To make the hands I needed the tusks from three different Reaper heads for the claws. The housing for them started as a half sphere that I allowed to harden before I sliced into it to make a place for the claws. I have 4 different widths of plastic tubing and one of them was an almost perfect fit for the hands. I had to trim some of the arm off to make it work. I drilled a hole in the wrist and put in some coiled wire to add a little extra detail to the area I cut away.
More Reaper parts were used for the shoulders. Two different harpoons had the tips cut off at a careful contour to make them the right width. Once the glue had dried I used brownstuff to sculpt a better looking join.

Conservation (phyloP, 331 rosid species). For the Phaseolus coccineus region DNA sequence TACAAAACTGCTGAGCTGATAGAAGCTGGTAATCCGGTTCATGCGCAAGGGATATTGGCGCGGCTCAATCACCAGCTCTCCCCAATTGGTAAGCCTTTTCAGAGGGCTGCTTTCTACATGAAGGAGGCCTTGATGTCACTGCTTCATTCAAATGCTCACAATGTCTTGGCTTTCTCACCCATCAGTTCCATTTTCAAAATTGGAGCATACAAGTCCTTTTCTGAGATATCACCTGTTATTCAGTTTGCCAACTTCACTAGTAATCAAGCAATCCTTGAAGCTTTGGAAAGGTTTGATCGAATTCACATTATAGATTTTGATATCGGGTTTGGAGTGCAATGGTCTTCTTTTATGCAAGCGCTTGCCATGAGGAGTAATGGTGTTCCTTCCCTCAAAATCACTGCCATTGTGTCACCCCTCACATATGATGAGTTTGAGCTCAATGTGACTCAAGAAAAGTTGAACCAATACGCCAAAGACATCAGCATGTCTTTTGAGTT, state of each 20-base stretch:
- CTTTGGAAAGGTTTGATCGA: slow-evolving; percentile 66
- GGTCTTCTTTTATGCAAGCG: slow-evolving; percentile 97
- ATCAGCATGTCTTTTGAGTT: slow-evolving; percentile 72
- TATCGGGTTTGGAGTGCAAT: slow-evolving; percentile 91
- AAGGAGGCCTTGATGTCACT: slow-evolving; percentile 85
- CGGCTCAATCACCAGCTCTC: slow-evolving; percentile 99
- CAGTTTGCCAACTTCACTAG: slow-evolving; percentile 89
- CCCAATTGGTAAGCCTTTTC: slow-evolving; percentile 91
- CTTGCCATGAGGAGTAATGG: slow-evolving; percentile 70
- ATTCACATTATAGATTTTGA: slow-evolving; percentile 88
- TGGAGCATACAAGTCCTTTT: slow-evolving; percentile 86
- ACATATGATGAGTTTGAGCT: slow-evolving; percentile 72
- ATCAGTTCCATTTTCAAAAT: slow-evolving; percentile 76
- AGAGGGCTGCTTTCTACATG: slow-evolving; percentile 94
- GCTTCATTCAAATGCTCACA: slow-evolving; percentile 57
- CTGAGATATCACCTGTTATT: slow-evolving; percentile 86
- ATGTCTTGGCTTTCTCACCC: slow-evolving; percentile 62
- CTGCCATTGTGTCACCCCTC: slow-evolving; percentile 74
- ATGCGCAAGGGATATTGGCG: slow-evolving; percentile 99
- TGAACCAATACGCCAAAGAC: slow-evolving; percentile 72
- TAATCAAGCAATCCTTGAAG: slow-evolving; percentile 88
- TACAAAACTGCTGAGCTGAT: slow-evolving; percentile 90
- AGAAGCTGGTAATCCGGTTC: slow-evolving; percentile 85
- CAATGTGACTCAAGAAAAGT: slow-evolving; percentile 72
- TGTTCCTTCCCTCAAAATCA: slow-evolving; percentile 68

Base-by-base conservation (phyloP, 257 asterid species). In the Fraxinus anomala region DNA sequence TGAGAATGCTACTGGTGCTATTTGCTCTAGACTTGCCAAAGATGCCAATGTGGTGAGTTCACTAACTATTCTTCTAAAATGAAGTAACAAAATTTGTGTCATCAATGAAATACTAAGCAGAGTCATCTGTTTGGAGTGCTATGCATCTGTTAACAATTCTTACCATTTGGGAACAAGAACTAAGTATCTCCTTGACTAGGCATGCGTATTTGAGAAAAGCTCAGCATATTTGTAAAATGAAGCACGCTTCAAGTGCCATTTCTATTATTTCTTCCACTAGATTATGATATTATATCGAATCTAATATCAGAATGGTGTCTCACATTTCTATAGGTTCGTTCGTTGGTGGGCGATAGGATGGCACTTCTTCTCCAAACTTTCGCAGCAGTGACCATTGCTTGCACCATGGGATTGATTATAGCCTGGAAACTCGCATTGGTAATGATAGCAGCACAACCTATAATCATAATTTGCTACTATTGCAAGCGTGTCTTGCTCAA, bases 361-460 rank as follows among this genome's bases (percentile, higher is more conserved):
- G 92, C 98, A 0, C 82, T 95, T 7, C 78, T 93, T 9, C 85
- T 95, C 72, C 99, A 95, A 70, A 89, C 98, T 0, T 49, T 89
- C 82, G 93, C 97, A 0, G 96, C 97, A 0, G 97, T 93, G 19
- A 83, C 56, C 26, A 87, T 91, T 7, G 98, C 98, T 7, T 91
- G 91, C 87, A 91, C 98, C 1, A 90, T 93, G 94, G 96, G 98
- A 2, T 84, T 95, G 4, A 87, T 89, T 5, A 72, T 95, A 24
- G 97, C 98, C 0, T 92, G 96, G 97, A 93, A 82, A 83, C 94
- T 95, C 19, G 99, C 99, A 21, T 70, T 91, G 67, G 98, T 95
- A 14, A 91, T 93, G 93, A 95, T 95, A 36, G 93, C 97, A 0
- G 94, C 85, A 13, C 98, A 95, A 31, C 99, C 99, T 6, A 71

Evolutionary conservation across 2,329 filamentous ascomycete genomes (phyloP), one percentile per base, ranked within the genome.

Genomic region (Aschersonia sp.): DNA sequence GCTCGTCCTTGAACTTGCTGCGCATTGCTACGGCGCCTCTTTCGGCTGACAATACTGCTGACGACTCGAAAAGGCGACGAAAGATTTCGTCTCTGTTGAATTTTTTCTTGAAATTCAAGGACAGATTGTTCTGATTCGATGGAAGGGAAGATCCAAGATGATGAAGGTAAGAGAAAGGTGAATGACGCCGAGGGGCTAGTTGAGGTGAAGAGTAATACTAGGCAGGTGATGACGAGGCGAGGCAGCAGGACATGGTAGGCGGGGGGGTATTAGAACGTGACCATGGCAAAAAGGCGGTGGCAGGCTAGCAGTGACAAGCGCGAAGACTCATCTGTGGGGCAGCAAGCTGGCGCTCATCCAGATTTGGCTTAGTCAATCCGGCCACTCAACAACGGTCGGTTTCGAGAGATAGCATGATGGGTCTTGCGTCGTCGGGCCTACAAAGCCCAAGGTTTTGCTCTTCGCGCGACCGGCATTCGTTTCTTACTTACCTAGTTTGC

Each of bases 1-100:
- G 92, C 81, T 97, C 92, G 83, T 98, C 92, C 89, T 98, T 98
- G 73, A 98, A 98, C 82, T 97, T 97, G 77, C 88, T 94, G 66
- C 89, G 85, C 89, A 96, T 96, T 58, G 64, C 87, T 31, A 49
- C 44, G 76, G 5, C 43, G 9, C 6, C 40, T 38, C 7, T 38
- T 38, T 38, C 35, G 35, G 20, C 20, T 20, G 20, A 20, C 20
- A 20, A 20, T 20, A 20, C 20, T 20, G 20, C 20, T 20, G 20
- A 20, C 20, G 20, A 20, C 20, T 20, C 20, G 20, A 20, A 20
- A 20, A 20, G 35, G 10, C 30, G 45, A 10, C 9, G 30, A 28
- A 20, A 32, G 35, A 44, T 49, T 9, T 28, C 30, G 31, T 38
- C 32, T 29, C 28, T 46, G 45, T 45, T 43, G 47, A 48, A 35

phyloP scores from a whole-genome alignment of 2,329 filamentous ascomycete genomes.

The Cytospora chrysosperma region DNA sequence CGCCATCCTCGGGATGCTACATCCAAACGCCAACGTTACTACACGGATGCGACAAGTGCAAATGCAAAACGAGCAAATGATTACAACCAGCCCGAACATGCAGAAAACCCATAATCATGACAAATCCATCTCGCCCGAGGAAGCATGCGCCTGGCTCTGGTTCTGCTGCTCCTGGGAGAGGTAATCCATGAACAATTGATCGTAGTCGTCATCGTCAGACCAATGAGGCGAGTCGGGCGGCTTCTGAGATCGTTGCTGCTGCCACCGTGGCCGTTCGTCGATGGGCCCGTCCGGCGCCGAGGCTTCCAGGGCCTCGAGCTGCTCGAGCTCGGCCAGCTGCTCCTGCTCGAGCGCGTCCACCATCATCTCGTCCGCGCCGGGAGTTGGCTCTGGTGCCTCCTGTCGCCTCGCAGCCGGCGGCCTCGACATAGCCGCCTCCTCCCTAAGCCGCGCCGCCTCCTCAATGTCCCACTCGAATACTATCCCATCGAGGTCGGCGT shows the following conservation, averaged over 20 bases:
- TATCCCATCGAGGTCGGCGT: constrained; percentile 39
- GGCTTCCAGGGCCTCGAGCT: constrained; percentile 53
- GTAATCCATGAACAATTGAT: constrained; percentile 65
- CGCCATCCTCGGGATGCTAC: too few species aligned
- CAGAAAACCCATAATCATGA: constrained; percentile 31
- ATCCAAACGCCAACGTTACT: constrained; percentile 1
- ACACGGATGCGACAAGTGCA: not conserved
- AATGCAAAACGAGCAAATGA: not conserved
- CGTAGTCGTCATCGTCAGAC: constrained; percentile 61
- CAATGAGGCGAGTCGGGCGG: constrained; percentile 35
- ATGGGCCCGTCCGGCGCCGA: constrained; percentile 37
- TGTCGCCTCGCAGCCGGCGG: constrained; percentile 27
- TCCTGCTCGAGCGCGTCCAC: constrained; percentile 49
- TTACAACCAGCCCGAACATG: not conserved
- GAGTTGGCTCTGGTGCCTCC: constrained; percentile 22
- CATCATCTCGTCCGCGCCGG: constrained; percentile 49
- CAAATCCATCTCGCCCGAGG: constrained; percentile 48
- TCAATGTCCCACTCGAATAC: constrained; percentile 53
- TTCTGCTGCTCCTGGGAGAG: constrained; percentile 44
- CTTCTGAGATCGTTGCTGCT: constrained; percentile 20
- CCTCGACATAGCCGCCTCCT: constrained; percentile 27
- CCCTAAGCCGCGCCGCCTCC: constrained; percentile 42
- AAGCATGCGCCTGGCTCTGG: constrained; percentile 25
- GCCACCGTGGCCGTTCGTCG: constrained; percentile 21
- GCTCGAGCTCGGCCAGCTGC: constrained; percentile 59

Some old Dark Eldar bits were perfect for making the hooked claws I wanted for its toes. Which was great because it would have been a pain to cut the shape out of plasticard or sculpt it some other way.

~ So once again, its time to paint my conversions. Hopefully in the process I can show off some of my techniques for getting glow effects and doing freehand work. But I’ve got another project to work on too. The Farrow of the Thornfall Alliance. Check back soon, either way there’s bound to be some cool eye candy for you.

Ben Williams